Mazda may lose its leading spot in the fuel economy race, but plans to stay competitive with non-electric, second-generation “Skyactiv” engines.

Mazda followed Tesla Motors this year to become the first non-electric vehicle maker to hit 100 percent compliance with the 2016 CAFE standards, which called for a fleet average of 34.1 mpg. Mazda’s entire lineup in the U.S. is powered by gasoline engines and includes no hybrid or battery electric vehicles.

In a roundtable interview with Automotive News last week, Masahiro Moro, CEO of Mazda North American Operations, acknowledged that hitting the 2025 model year federal corporate average fuel economy regulations will be tough. Moro said the company will get what it needs in regulatory targets through fuel-efficient gasoline engines.

“For 2021, we are very confident we will meet the CAFE standards,” Moro said. “2025 is another story because the requirement level is very, very high.”

Moro said the second generation of Skyactiv, which should be unveiled in 2017, will be the main driver toward meeting 2021 standards. Skyactiv-tuned engines produce greater efficiency out of the standard internal combustion engine. The Japanese automaker credits its Skyactiv system for propelling it to the front of the fuel-economy pack.

Also not hurting things is a conspicuous absence of larger bodied trucks, such as other major automakers Toyota, Ford, GM, Ram now have pulling down their fleet averages. These pickups and SUVs are graded under a more lenient CAFE standard, but electrification is typically absent among these heavy haulers.

Coming back to Mazda, Skyactiv 2 will use homogenous-charge compression ignition combustion engines, a technology that mimics the compression in diesel engines, which the automaker expects will further improve efficiency in gasoline engines. But HCCI engines are a “very difficult and delicate technology,” Moro said, so Mazda is working to ensure the engines are durable.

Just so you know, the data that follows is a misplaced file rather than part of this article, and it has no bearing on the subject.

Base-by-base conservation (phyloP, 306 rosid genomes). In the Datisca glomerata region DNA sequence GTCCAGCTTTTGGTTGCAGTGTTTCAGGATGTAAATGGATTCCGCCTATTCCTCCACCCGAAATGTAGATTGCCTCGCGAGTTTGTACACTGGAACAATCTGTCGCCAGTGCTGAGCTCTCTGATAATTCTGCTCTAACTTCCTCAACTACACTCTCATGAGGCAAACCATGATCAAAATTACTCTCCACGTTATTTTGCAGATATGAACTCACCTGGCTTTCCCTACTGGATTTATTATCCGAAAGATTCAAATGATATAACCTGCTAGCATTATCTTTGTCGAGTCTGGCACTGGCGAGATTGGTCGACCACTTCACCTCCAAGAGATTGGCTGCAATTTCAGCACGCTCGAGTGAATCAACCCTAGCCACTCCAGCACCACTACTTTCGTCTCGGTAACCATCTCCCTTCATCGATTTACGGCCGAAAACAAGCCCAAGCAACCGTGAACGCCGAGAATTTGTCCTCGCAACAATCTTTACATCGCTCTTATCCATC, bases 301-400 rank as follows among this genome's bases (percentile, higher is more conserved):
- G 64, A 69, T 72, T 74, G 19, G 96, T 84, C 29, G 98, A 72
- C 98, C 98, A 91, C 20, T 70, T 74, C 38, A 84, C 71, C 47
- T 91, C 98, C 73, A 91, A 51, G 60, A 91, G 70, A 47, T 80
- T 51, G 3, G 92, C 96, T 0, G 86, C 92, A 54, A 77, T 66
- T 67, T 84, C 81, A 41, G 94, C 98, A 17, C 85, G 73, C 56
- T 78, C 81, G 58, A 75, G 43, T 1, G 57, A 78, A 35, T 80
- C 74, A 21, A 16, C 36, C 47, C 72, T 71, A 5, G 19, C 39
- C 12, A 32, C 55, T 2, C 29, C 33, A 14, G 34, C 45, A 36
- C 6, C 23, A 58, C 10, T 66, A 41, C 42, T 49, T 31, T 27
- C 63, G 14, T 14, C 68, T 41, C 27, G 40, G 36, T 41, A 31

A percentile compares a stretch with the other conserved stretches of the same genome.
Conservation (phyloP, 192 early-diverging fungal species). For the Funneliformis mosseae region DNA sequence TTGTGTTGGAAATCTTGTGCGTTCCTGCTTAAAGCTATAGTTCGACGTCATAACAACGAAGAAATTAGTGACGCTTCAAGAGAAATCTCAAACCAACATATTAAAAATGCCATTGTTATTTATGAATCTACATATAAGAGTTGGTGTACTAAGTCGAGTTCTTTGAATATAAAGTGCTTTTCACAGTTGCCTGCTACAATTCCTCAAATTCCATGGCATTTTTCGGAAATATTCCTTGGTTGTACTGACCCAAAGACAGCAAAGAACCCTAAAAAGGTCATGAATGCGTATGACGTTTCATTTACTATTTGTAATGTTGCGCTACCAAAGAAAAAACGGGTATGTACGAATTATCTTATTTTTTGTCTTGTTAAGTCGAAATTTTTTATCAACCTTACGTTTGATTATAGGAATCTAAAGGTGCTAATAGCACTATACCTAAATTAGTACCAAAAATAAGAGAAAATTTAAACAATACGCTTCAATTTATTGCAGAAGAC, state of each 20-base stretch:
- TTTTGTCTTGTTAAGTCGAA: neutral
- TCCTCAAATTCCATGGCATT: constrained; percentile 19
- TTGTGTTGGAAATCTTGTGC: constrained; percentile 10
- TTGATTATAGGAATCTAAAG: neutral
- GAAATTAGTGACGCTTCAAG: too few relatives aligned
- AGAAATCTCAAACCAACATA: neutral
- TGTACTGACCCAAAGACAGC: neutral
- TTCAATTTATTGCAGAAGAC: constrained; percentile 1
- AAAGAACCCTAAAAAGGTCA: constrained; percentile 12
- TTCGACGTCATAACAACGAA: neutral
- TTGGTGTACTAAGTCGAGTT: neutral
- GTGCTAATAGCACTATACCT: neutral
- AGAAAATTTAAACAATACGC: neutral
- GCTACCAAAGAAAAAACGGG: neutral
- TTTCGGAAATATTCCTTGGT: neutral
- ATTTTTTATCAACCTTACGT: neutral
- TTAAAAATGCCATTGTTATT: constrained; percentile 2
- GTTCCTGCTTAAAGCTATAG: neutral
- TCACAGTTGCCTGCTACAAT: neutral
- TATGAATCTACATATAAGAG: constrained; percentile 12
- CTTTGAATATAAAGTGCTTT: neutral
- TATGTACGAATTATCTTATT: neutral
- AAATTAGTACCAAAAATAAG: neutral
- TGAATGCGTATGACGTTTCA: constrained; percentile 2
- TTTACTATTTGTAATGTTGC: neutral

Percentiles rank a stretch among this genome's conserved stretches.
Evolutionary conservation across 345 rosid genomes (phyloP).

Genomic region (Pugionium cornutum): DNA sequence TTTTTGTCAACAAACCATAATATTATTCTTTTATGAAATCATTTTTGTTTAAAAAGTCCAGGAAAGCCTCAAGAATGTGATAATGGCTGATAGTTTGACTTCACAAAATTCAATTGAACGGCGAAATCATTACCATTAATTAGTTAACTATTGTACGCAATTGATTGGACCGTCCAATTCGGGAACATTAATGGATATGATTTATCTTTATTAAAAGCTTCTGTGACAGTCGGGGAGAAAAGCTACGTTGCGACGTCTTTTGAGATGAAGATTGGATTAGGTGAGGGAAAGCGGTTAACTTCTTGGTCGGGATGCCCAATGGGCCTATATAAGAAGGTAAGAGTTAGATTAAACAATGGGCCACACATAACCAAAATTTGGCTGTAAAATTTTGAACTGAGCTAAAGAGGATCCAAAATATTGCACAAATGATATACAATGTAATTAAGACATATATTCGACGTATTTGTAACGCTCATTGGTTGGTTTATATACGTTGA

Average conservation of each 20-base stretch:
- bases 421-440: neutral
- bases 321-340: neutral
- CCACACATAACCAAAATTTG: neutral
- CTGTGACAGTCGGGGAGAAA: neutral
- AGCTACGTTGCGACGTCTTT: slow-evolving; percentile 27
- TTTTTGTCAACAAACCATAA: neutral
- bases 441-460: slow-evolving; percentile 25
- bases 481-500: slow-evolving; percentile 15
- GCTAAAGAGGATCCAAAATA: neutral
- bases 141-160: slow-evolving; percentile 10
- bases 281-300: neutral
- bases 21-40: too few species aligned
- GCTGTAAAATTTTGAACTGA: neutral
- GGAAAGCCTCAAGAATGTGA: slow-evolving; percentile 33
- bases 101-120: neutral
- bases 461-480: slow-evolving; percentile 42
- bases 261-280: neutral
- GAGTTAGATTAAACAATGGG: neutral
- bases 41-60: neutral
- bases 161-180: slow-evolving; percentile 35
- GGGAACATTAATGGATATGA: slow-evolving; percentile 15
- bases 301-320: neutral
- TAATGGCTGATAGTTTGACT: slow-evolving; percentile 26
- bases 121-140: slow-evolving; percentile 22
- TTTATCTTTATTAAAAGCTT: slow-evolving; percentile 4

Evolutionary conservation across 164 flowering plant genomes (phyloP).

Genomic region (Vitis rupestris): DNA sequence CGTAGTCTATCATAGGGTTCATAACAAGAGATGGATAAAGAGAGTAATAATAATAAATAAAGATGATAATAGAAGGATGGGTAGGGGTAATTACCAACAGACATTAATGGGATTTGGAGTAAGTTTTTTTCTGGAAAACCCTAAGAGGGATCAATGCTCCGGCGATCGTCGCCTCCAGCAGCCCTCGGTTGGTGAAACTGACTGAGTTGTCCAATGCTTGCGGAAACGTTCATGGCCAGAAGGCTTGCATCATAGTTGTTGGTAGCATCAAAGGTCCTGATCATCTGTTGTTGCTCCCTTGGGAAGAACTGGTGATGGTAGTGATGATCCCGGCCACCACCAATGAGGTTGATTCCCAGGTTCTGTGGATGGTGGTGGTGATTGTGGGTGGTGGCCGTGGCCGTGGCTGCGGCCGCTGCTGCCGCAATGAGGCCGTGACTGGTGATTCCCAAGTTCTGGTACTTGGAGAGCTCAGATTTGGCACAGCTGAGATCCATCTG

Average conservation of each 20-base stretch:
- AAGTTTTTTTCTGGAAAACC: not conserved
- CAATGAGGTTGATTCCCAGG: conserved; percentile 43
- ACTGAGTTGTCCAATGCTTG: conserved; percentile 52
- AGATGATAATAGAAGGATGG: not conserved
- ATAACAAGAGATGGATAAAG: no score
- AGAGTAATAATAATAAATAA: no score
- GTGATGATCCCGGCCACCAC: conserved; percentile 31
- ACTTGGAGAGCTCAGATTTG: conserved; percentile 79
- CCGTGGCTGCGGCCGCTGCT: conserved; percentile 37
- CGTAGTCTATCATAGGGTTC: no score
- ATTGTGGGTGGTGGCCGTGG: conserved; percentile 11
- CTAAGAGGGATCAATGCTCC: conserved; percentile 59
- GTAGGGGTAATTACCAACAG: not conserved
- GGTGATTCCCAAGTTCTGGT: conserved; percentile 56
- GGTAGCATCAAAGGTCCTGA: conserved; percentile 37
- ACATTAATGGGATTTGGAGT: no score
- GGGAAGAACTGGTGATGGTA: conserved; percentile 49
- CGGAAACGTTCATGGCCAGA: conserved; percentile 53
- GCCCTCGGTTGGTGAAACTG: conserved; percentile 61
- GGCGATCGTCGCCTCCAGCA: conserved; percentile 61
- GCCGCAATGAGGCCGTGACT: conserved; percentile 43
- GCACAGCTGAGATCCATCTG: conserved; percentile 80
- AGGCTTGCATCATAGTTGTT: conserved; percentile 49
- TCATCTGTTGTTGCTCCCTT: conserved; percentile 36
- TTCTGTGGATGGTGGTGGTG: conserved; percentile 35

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Mazda will have a decision to make on diesel engines in the wake of the Volkswagen scandal. Moro said that Mazda will make a decision shortly about offering a straight-up diesel engine in the U.S. In Japan, where diesels account for a small fraction of the overall market, 65 percent of Mazda’s sales are diesel.

Doing well in selling efficient cars with internal combustion engines has taken some of the pressure off Mazda to roll out any hybrid and electric cars, Moro said. Mazda has one hybrid, the Mazda3, for sale in Japan. That car uses Toyota hybrid technology, and Moro said Mazda has no plans to bring it to the U.S.

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But he admitted Mazda will probably have to embrace some kind of electrification plan to reach the 2025 CAFE goal of 54.5 mpg – realistically high 30s on the window sticker. Those hybrid systems will likely be small, used primarily to enhance the efficiency of gasoline engines, he said.

Automotive News